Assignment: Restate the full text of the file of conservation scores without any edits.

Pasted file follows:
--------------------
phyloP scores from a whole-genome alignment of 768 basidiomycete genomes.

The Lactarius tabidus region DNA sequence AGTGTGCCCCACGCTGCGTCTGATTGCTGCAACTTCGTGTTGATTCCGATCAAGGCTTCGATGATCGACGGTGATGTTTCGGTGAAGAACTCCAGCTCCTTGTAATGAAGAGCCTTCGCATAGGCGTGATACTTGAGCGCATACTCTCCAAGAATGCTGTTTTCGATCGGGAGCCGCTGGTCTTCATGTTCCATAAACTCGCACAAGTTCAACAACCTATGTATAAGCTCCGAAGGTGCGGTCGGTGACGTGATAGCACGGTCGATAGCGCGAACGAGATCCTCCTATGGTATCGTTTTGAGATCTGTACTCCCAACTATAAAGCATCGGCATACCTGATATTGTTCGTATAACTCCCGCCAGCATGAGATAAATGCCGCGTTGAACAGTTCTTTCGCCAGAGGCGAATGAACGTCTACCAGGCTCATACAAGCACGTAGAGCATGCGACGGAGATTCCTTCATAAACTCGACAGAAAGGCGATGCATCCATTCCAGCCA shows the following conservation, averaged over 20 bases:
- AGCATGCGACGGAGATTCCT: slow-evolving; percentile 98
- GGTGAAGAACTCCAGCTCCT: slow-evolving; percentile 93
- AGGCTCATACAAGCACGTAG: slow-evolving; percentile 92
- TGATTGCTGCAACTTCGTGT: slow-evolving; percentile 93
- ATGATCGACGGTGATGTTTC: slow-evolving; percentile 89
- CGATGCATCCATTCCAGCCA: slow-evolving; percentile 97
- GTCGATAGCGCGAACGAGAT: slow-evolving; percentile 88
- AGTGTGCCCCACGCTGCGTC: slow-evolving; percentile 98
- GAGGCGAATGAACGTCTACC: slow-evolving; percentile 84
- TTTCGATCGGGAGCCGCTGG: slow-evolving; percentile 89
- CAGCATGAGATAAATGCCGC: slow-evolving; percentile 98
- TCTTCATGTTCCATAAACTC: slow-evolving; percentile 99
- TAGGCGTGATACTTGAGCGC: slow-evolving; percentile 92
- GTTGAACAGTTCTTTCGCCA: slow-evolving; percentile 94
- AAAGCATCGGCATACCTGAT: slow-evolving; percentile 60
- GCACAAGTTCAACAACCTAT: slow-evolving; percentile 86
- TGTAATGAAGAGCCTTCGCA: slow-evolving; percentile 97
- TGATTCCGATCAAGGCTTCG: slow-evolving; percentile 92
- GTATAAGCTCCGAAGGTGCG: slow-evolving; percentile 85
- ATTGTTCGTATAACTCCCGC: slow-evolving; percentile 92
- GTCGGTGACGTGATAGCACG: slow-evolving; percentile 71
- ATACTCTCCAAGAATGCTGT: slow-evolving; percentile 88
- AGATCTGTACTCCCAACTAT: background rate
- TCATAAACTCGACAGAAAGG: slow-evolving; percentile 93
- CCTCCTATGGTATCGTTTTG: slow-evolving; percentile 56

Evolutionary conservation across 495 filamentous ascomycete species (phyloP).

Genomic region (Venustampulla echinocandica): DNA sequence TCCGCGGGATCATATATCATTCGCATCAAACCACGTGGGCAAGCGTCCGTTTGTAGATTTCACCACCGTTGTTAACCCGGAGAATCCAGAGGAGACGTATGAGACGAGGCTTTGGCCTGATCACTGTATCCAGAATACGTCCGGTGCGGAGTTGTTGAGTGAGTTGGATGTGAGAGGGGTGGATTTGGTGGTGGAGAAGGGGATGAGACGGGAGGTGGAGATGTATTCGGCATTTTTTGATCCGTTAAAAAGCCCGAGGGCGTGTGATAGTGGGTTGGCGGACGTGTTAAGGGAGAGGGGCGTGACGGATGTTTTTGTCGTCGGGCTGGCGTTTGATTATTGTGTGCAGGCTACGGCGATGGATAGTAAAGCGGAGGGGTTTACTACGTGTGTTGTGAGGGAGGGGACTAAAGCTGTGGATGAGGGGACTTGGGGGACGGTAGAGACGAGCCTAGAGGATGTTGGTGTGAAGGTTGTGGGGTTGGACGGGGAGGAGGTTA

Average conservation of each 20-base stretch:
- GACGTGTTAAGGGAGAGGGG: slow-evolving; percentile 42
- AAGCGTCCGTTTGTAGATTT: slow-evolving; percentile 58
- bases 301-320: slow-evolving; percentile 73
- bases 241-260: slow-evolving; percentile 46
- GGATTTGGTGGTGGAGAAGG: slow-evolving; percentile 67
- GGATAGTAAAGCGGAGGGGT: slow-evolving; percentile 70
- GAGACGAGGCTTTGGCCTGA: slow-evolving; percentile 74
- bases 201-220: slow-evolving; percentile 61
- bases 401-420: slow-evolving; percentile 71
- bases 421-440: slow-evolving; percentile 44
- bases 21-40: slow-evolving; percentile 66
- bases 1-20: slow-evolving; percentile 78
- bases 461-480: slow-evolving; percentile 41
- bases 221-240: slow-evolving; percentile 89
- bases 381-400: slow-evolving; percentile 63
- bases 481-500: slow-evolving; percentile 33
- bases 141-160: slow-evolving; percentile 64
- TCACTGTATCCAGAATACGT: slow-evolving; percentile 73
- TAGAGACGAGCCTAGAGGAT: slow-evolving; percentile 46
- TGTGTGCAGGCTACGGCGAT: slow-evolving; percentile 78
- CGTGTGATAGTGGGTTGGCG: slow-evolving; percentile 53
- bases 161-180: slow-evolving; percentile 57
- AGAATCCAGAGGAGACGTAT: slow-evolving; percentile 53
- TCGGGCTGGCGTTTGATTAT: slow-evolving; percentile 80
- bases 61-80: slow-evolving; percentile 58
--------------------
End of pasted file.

phyloP scores from a whole-genome alignment of 768 basidiomycete genomes.

The Lactarius tabidus region DNA sequence AGTGTGCCCCACGCTGCGTCTGATTGCTGCAACTTCGTGTTGATTCCGATCAAGGCTTCGATGATCGACGGTGATGTTTCGGTGAAGAACTCCAGCTCCTTGTAATGAAGAGCCTTCGCATAGGCGTGATACTTGAGCGCATACTCTCCAAGAATGCTGTTTTCGATCGGGAGCCGCTGGTCTTCATGTTCCATAAACTCGCACAAGTTCAACAACCTATGTATAAGCTCCGAAGGTGCGGTCGGTGACGTGATAGCACGGTCGATAGCGCGAACGAGATCCTCCTATGGTATCGTTTTGAGATCTGTACTCCCAACTATAAAGCATCGGCATACCTGATATTGTTCGTATAACTCCCGCCAGCATGAGATAAATGCCGCGTTGAACAGTTCTTTCGCCAGAGGCGAATGAACGTCTACCAGGCTCATACAAGCACGTAGAGCATGCGACGGAGATTCCTTCATAAACTCGACAGAAAGGCGATGCATCCATTCCAGCCA shows the following conservation, averaged over 20 bases:
- AGCATGCGACGGAGATTCCT: slow-evolving; percentile 98
- GGTGAAGAACTCCAGCTCCT: slow-evolving; percentile 93
- AGGCTCATACAAGCACGTAG: slow-evolving; percentile 92
- TGATTGCTGCAACTTCGTGT: slow-evolving; percentile 93
- ATGATCGACGGTGATGTTTC: slow-evolving; percentile 89
- CGATGCATCCATTCCAGCCA: slow-evolving; percentile 97
- GTCGATAGCGCGAACGAGAT: slow-evolving; percentile 88
- AGTGTGCCCCACGCTGCGTC: slow-evolving; percentile 98
- GAGGCGAATGAACGTCTACC: slow-evolving; percentile 84
- TTTCGATCGGGAGCCGCTGG: slow-evolving; percentile 89
- CAGCATGAGATAAATGCCGC: slow-evolving; percentile 98
- TCTTCATGTTCCATAAACTC: slow-evolving; percentile 99
- TAGGCGTGATACTTGAGCGC: slow-evolving; percentile 92
- GTTGAACAGTTCTTTCGCCA: slow-evolving; percentile 94
- AAAGCATCGGCATACCTGAT: slow-evolving; percentile 60
- GCACAAGTTCAACAACCTAT: slow-evolving; percentile 86
- TGTAATGAAGAGCCTTCGCA: slow-evolving; percentile 97
- TGATTCCGATCAAGGCTTCG: slow-evolving; percentile 92
- GTATAAGCTCCGAAGGTGCG: slow-evolving; percentile 85
- ATTGTTCGTATAACTCCCGC: slow-evolving; percentile 92
- GTCGGTGACGTGATAGCACG: slow-evolving; percentile 71
- ATACTCTCCAAGAATGCTGT: slow-evolving; percentile 88
- AGATCTGTACTCCCAACTAT: background rate
- TCATAAACTCGACAGAAAGG: slow-evolving; percentile 93
- CCTCCTATGGTATCGTTTTG: slow-evolving; percentile 56

Evolutionary conservation across 495 filamentous ascomycete species (phyloP).

Genomic region (Venustampulla echinocandica): DNA sequence TCCGCGGGATCATATATCATTCGCATCAAACCACGTGGGCAAGCGTCCGTTTGTAGATTTCACCACCGTTGTTAACCCGGAGAATCCAGAGGAGACGTATGAGACGAGGCTTTGGCCTGATCACTGTATCCAGAATACGTCCGGTGCGGAGTTGTTGAGTGAGTTGGATGTGAGAGGGGTGGATTTGGTGGTGGAGAAGGGGATGAGACGGGAGGTGGAGATGTATTCGGCATTTTTTGATCCGTTAAAAAGCCCGAGGGCGTGTGATAGTGGGTTGGCGGACGTGTTAAGGGAGAGGGGCGTGACGGATGTTTTTGTCGTCGGGCTGGCGTTTGATTATTGTGTGCAGGCTACGGCGATGGATAGTAAAGCGGAGGGGTTTACTACGTGTGTTGTGAGGGAGGGGACTAAAGCTGTGGATGAGGGGACTTGGGGGACGGTAGAGACGAGCCTAGAGGATGTTGGTGTGAAGGTTGTGGGGTTGGACGGGGAGGAGGTTA

Average conservation of each 20-base stretch:
- GACGTGTTAAGGGAGAGGGG: slow-evolving; percentile 42
- AAGCGTCCGTTTGTAGATTT: slow-evolving; percentile 58
- bases 301-320: slow-evolving; percentile 73
- bases 241-260: slow-evolving; percentile 46
- GGATTTGGTGGTGGAGAAGG: slow-evolving; percentile 67
- GGATAGTAAAGCGGAGGGGT: slow-evolving; percentile 70
- GAGACGAGGCTTTGGCCTGA: slow-evolving; percentile 74
- bases 201-220: slow-evolving; percentile 61
- bases 401-420: slow-evolving; percentile 71
- bases 421-440: slow-evolving; percentile 44
- bases 21-40: slow-evolving; percentile 66
- bases 1-20: slow-evolving; percentile 78
- bases 461-480: slow-evolving; percentile 41
- bases 221-240: slow-evolving; percentile 89
- bases 381-400: slow-evolving; percentile 63
- bases 481-500: slow-evolving; percentile 33
- bases 141-160: slow-evolving; percentile 64
- TCACTGTATCCAGAATACGT: slow-evolving; percentile 73
- TAGAGACGAGCCTAGAGGAT: slow-evolving; percentile 46
- TGTGTGCAGGCTACGGCGAT: slow-evolving; percentile 78
- CGTGTGATAGTGGGTTGGCG: slow-evolving; percentile 53
- bases 161-180: slow-evolving; percentile 57
- AGAATCCAGAGGAGACGTAT: slow-evolving; percentile 53
- TCGGGCTGGCGTTTGATTAT: slow-evolving; percentile 80
- bases 61-80: slow-evolving; percentile 58